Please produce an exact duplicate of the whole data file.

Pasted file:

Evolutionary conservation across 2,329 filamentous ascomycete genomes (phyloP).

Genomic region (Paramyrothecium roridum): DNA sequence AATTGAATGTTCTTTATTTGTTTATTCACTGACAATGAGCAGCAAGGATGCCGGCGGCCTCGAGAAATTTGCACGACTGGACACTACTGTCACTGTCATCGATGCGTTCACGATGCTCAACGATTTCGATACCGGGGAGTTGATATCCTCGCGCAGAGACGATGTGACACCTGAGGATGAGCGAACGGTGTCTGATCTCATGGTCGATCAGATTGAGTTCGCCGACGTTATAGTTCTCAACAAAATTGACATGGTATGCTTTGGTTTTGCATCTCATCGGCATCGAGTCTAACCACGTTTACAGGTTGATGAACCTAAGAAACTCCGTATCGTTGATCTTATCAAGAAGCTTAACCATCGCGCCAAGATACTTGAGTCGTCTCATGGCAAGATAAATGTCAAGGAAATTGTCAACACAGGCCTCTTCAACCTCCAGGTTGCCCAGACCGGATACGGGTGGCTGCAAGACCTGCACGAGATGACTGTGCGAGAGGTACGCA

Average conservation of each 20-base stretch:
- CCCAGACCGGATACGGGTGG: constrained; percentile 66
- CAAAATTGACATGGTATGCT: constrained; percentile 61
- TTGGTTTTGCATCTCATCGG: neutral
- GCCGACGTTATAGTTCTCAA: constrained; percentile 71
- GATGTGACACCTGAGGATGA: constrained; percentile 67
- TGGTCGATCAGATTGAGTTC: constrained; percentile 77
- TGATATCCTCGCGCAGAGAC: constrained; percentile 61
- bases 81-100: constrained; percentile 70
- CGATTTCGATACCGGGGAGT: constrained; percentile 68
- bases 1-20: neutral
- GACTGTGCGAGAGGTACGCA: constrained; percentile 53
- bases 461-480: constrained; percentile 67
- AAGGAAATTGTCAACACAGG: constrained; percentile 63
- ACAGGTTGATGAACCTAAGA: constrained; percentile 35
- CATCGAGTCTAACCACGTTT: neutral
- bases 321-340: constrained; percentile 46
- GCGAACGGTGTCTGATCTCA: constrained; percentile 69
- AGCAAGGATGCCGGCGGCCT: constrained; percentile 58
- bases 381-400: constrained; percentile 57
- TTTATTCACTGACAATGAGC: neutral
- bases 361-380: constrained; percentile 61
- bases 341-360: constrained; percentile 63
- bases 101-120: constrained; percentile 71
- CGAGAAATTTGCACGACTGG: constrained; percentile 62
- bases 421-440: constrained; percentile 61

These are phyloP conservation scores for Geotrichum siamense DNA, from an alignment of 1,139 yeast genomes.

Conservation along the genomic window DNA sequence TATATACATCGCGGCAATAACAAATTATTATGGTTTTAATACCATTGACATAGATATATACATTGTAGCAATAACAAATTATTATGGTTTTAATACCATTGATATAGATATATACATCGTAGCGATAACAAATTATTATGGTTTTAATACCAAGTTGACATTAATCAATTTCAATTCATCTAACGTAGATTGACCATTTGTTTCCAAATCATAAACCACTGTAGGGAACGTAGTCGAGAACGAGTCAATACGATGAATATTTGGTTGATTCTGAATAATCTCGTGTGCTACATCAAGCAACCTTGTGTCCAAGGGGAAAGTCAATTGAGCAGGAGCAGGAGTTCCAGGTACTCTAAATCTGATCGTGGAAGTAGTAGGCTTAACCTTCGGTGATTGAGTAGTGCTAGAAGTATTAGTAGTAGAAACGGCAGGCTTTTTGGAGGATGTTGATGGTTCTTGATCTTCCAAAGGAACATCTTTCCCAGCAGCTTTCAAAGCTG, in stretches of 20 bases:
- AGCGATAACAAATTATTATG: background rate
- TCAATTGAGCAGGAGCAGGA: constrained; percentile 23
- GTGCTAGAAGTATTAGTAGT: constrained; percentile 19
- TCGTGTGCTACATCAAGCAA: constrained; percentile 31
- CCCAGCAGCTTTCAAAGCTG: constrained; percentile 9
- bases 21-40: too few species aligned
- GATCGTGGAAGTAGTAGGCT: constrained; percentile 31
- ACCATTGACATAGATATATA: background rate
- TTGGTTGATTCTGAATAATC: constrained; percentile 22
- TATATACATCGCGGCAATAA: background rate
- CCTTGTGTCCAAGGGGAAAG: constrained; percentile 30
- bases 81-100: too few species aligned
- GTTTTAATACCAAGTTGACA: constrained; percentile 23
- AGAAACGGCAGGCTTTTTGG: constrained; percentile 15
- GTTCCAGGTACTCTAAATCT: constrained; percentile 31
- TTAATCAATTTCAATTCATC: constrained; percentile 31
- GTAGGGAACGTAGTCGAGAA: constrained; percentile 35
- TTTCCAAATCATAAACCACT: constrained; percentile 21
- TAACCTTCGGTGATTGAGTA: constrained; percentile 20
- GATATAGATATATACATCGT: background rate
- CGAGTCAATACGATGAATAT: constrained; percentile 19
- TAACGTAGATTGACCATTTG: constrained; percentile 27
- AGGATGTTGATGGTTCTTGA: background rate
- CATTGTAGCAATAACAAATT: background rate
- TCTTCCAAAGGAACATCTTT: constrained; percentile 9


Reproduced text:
Evolutionary conservation across 2,329 filamentous ascomycete genomes (phyloP).

Genomic region (Paramyrothecium roridum): DNA sequence AATTGAATGTTCTTTATTTGTTTATTCACTGACAATGAGCAGCAAGGATGCCGGCGGCCTCGAGAAATTTGCACGACTGGACACTACTGTCACTGTCATCGATGCGTTCACGATGCTCAACGATTTCGATACCGGGGAGTTGATATCCTCGCGCAGAGACGATGTGACACCTGAGGATGAGCGAACGGTGTCTGATCTCATGGTCGATCAGATTGAGTTCGCCGACGTTATAGTTCTCAACAAAATTGACATGGTATGCTTTGGTTTTGCATCTCATCGGCATCGAGTCTAACCACGTTTACAGGTTGATGAACCTAAGAAACTCCGTATCGTTGATCTTATCAAGAAGCTTAACCATCGCGCCAAGATACTTGAGTCGTCTCATGGCAAGATAAATGTCAAGGAAATTGTCAACACAGGCCTCTTCAACCTCCAGGTTGCCCAGACCGGATACGGGTGGCTGCAAGACCTGCACGAGATGACTGTGCGAGAGGTACGCA

Average conservation of each 20-base stretch:
- CCCAGACCGGATACGGGTGG: constrained; percentile 66
- CAAAATTGACATGGTATGCT: constrained; percentile 61
- TTGGTTTTGCATCTCATCGG: neutral
- GCCGACGTTATAGTTCTCAA: constrained; percentile 71
- GATGTGACACCTGAGGATGA: constrained; percentile 67
- TGGTCGATCAGATTGAGTTC: constrained; percentile 77
- TGATATCCTCGCGCAGAGAC: constrained; percentile 61
- bases 81-100: constrained; percentile 70
- CGATTTCGATACCGGGGAGT: constrained; percentile 68
- bases 1-20: neutral
- GACTGTGCGAGAGGTACGCA: constrained; percentile 53
- bases 461-480: constrained; percentile 67
- AAGGAAATTGTCAACACAGG: constrained; percentile 63
- ACAGGTTGATGAACCTAAGA: constrained; percentile 35
- CATCGAGTCTAACCACGTTT: neutral
- bases 321-340: constrained; percentile 46
- GCGAACGGTGTCTGATCTCA: constrained; percentile 69
- AGCAAGGATGCCGGCGGCCT: constrained; percentile 58
- bases 381-400: constrained; percentile 57
- TTTATTCACTGACAATGAGC: neutral
- bases 361-380: constrained; percentile 61
- bases 341-360: constrained; percentile 63
- bases 101-120: constrained; percentile 71
- CGAGAAATTTGCACGACTGG: constrained; percentile 62
- bases 421-440: constrained; percentile 61

These are phyloP conservation scores for Geotrichum siamense DNA, from an alignment of 1,139 yeast genomes.

Conservation along the genomic window DNA sequence TATATACATCGCGGCAATAACAAATTATTATGGTTTTAATACCATTGACATAGATATATACATTGTAGCAATAACAAATTATTATGGTTTTAATACCATTGATATAGATATATACATCGTAGCGATAACAAATTATTATGGTTTTAATACCAAGTTGACATTAATCAATTTCAATTCATCTAACGTAGATTGACCATTTGTTTCCAAATCATAAACCACTGTAGGGAACGTAGTCGAGAACGAGTCAATACGATGAATATTTGGTTGATTCTGAATAATCTCGTGTGCTACATCAAGCAACCTTGTGTCCAAGGGGAAAGTCAATTGAGCAGGAGCAGGAGTTCCAGGTACTCTAAATCTGATCGTGGAAGTAGTAGGCTTAACCTTCGGTGATTGAGTAGTGCTAGAAGTATTAGTAGTAGAAACGGCAGGCTTTTTGGAGGATGTTGATGGTTCTTGATCTTCCAAAGGAACATCTTTCCCAGCAGCTTTCAAAGCTG, in stretches of 20 bases:
- AGCGATAACAAATTATTATG: background rate
- TCAATTGAGCAGGAGCAGGA: constrained; percentile 23
- GTGCTAGAAGTATTAGTAGT: constrained; percentile 19
- TCGTGTGCTACATCAAGCAA: constrained; percentile 31
- CCCAGCAGCTTTCAAAGCTG: constrained; percentile 9
- bases 21-40: too few species aligned
- GATCGTGGAAGTAGTAGGCT: constrained; percentile 31
- ACCATTGACATAGATATATA: background rate
- TTGGTTGATTCTGAATAATC: constrained; percentile 22
- TATATACATCGCGGCAATAA: background rate
- CCTTGTGTCCAAGGGGAAAG: constrained; percentile 30
- bases 81-100: too few species aligned
- GTTTTAATACCAAGTTGACA: constrained; percentile 23
- AGAAACGGCAGGCTTTTTGG: constrained; percentile 15
- GTTCCAGGTACTCTAAATCT: constrained; percentile 31
- TTAATCAATTTCAATTCATC: constrained; percentile 31
- GTAGGGAACGTAGTCGAGAA: constrained; percentile 35
- TTTCCAAATCATAAACCACT: constrained; percentile 21
- TAACCTTCGGTGATTGAGTA: constrained; percentile 20
- GATATAGATATATACATCGT: background rate
- CGAGTCAATACGATGAATAT: constrained; percentile 19
- TAACGTAGATTGACCATTTG: constrained; percentile 27
- AGGATGTTGATGGTTCTTGA: background rate
- CATTGTAGCAATAACAAATT: background rate
- TCTTCCAAAGGAACATCTTT: constrained; percentile 9